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Politics

Thailand faces LGBT pressure on marriage rights

With profile raised, group feels more legal protections still needed

LGBT activists demonstrate in Bangkok to demand the legalization of same-sex marriage.   © Reuters

BANGKOK -- Thailand's blossoming gay community is generating new business opportunities, including bars and cafes.

The Tourism Authority of Thailand launched a campaign targeting lesbian, gay, bisexual and transgender visitors in 2018 that has involved roadshows in Asia, Europe and the U.S.

Thailand hosts one of Asia's large communities of LGBT people, at an estimated 4.5 million in 2018, according to LGBT Capital.

But the country still has some way to go in terms of embracing the community.

In mid-December, the Bangkok Post reported that activist Ekkawat Pimsawan submitted a proposal to legalize same-sex marriage to the opposition Pheu Thai party in a bid to draw attention to the issue.

"We gain a partial acceptance from the society," Kittinun Daramadhaj, president of the Rainbow Sky Association of Thailand, an LGBT rights group, told the Nikkei Asian Review.

"In other words, we're allowed to have a certain place to convey our message, but actually we don't have rights to any legal protections," he said.

Kittinun has for years been at the forefront of fighting for LGBT legal rights in Thailand. He has pushed a civil partnerships bill, but it has yet to receive parliamentary approval. Lawmakers attribute the delay to the bureaucratic legislative process.

However, a report by United Nations Development Program and the U.S. Agency for International Development in 2014 concluded that lawmakers tend to be conservative and that existing laws are viewed as inviolable. This makes policy development and legal reform more difficult.

"At the end, there is no law to protect our rights at all," said Kittinun -- "that's why we need to keep fighting for legal protection."

A survey by the World Bank in 2018 titled "Economic Inclusion of LGBTI Groups in Thailand" showed that discrimination and exclusion targeting LGBT people continues despite a nominally progressive stance on inclusion. Discrimination still occurs when LGBT people seek jobs, access education and health care services, buy or rent properties, or seek legal protection, it said.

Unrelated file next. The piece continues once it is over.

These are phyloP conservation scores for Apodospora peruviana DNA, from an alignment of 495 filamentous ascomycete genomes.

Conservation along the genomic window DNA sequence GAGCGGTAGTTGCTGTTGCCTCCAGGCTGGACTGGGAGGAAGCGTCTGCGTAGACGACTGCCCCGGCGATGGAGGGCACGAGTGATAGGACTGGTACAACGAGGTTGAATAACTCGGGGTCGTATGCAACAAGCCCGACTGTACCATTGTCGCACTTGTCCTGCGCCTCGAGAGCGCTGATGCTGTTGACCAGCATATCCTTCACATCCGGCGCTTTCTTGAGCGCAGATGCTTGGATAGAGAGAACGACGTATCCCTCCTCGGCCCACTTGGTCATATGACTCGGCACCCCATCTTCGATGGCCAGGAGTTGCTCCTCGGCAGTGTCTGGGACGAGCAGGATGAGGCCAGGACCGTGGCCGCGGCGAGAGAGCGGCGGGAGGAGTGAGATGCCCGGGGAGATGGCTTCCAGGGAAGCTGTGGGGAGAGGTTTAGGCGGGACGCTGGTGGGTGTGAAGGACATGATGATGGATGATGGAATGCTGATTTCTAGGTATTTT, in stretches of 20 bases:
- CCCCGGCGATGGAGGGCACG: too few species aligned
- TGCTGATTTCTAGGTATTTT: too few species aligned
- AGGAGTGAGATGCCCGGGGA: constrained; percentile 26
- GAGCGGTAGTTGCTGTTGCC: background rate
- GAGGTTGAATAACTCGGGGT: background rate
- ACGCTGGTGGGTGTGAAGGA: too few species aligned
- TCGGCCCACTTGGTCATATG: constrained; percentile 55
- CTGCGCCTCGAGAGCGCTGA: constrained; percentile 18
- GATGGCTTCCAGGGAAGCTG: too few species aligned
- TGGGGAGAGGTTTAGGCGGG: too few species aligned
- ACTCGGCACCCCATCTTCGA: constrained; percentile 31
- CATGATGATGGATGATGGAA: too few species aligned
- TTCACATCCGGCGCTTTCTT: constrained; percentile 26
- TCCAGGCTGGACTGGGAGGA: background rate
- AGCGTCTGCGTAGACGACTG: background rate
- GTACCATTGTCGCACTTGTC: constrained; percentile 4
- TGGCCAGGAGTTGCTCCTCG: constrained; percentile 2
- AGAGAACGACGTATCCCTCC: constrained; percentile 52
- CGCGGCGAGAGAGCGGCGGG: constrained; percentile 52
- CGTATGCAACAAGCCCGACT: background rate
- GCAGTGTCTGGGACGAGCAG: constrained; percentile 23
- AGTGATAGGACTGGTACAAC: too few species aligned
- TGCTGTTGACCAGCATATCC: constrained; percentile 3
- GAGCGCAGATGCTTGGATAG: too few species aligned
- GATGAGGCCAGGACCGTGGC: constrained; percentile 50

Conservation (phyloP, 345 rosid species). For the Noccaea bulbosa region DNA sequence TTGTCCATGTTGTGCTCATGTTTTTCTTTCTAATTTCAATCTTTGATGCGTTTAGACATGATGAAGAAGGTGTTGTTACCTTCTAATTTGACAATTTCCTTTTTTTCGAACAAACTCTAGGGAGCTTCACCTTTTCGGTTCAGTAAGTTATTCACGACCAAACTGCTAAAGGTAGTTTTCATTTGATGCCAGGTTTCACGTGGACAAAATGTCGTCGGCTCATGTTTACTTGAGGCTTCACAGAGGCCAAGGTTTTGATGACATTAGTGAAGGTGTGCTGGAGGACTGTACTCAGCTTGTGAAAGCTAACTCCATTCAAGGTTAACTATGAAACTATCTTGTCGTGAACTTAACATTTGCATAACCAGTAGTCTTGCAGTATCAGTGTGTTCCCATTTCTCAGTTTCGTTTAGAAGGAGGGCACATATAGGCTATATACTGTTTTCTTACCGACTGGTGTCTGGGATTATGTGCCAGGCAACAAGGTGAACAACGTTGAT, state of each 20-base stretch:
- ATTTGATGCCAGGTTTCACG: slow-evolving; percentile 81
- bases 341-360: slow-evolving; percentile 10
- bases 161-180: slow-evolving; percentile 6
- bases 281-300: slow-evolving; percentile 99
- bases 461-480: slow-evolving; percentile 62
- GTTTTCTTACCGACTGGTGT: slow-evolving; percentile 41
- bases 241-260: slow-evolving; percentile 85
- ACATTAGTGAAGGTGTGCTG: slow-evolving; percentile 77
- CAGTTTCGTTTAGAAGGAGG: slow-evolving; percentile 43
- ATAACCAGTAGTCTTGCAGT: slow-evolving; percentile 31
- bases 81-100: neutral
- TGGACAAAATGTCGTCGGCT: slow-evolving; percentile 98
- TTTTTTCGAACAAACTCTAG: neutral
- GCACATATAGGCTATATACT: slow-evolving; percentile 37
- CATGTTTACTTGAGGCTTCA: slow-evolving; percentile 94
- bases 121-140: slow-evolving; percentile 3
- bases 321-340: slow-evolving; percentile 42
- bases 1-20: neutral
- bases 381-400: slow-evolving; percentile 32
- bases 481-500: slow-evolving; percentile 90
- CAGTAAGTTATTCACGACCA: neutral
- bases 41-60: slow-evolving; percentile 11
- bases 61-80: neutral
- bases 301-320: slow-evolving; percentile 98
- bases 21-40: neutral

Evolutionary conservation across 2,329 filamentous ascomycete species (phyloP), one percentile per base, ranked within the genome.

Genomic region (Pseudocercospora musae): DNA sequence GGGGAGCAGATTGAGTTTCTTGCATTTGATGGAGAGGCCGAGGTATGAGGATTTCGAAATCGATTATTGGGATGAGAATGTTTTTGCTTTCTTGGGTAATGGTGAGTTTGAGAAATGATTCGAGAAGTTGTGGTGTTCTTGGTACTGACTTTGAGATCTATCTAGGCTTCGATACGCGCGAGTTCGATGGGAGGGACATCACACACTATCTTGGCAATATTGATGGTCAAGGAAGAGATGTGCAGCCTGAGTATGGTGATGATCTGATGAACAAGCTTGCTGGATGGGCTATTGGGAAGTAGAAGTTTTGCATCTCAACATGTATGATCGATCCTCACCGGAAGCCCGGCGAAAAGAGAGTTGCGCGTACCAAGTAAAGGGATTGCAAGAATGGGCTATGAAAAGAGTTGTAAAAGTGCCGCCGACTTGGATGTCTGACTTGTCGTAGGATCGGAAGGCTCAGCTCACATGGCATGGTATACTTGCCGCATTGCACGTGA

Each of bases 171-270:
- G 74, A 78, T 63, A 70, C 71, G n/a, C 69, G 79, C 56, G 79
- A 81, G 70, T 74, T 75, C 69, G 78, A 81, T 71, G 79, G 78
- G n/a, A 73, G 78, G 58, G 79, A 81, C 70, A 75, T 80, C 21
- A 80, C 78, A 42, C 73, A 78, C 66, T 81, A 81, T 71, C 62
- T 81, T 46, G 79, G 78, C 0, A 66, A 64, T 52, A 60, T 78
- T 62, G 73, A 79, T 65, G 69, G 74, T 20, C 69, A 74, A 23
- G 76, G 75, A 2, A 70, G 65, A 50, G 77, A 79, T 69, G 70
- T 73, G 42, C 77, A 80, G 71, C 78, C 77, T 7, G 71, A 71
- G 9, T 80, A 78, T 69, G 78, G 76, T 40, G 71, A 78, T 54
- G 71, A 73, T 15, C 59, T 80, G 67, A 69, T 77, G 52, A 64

The LGBT community's demand for same-sex marriage rights has led to calls for other legal reforms.

For example, transgender people cannot change the gender registered on their identification cards. Most trans women run into problems because they look like women but the gender on their ID cards remains male, making many feel harassed when they go through security checks at immigration.

According to the UNDP-USAID report, LGBT people in Thailand have to contend with societal pressure regarding what is considered good citizenship and respect for family. Sexuality should not go against accepted norms or bring personal or family shame, it said.

"It is good to have gay friends, so we are allowed to be somebodies in society," Kittipat Chalaragse, a well-known 38-year-old cross-dresser and TV host, told Nikkei.

"But it is definitely not OK when a family finds out it has a gay member," Kittipat said.

The abiding issue is that Thai society has still not really come to terms with the existence of LBGT groups yet. "When they wholeheartedly accept us, it will encourage them to legalize something to protect us -- one day."

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